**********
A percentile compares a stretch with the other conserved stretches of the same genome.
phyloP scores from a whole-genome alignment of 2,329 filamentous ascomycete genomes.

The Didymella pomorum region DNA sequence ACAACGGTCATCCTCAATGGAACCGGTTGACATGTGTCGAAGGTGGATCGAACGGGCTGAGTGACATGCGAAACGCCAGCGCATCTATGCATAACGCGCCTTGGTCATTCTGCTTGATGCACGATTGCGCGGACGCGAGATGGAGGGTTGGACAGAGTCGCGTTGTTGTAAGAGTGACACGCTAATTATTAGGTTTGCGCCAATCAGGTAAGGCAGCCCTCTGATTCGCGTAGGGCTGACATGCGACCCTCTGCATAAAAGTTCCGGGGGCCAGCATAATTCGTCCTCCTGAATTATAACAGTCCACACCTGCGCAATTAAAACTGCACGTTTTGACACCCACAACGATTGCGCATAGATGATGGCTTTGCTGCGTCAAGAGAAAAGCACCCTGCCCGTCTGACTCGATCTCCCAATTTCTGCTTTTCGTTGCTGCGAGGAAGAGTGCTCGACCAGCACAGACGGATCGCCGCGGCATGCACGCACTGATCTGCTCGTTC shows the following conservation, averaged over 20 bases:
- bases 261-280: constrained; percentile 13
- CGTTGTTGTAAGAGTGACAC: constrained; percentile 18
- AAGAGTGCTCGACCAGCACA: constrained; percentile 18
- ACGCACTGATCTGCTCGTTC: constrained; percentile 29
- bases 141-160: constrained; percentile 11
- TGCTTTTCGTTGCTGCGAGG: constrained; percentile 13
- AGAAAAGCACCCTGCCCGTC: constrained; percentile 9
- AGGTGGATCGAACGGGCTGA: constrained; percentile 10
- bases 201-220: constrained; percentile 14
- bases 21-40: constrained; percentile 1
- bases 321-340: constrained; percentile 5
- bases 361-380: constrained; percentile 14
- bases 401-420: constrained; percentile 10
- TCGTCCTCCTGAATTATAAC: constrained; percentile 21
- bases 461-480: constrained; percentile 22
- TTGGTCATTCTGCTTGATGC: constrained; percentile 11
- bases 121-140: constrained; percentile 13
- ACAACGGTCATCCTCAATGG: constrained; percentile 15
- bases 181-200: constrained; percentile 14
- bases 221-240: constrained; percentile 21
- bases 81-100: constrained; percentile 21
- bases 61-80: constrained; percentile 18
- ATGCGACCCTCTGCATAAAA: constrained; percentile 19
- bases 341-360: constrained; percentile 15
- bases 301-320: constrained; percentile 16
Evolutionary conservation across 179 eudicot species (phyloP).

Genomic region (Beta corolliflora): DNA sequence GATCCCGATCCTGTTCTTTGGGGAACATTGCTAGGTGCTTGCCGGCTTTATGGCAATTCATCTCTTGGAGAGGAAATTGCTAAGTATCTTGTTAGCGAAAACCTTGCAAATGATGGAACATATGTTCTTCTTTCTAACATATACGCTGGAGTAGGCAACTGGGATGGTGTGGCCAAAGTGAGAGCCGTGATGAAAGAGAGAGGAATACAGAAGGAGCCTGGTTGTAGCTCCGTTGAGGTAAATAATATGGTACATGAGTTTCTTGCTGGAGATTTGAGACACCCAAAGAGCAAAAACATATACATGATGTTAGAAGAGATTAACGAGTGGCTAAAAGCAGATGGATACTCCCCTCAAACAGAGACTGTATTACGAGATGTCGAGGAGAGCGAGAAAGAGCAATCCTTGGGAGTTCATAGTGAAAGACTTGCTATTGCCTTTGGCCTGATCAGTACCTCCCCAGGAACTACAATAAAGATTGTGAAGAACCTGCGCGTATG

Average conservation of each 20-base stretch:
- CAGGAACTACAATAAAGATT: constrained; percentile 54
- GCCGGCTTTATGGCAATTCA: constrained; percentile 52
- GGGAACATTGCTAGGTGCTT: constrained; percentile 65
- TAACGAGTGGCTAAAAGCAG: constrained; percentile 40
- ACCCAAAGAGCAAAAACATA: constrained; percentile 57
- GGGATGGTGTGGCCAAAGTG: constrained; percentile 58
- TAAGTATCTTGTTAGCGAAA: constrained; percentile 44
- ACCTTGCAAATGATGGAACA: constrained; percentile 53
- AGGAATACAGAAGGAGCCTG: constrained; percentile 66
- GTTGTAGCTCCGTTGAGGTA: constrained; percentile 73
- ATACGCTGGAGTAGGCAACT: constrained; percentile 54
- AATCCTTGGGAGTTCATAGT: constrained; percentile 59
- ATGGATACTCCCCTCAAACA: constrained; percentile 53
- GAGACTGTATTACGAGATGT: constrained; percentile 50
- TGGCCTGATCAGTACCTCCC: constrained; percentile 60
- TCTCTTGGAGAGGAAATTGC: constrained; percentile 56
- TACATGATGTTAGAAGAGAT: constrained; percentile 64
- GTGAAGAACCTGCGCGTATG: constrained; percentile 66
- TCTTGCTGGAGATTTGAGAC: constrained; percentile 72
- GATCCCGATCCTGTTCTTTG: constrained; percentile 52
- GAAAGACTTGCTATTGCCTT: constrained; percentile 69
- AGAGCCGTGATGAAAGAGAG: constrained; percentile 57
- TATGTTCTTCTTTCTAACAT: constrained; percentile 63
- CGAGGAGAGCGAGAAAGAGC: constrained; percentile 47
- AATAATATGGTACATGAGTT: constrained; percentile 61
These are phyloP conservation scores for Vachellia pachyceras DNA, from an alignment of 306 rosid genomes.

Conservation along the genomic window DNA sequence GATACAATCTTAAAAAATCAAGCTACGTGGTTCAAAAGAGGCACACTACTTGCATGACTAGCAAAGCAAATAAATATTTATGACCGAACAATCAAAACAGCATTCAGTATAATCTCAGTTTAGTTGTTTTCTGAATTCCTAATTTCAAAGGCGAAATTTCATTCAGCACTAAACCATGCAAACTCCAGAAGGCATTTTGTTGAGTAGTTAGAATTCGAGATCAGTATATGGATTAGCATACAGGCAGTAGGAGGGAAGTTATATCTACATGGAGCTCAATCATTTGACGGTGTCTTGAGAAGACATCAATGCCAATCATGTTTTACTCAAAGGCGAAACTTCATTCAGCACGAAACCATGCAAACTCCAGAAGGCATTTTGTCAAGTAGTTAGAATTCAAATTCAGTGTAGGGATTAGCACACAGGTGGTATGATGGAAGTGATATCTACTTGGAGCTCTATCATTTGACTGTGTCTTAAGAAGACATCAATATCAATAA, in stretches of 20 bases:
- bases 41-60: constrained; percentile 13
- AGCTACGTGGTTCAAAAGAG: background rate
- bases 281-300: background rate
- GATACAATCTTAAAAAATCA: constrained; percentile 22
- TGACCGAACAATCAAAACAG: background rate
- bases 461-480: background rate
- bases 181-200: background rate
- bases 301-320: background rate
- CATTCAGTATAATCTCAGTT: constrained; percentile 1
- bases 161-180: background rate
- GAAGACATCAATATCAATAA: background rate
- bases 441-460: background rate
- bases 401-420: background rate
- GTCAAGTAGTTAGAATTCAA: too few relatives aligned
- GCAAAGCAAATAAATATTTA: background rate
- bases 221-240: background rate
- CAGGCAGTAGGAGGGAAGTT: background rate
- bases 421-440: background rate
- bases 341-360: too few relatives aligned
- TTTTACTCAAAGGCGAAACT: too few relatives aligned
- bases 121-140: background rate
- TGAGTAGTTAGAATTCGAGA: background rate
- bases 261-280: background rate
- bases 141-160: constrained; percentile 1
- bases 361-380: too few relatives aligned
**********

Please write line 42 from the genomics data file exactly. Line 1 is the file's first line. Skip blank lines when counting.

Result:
- ATACGCTGGAGTAGGCAACT: constrained; percentile 54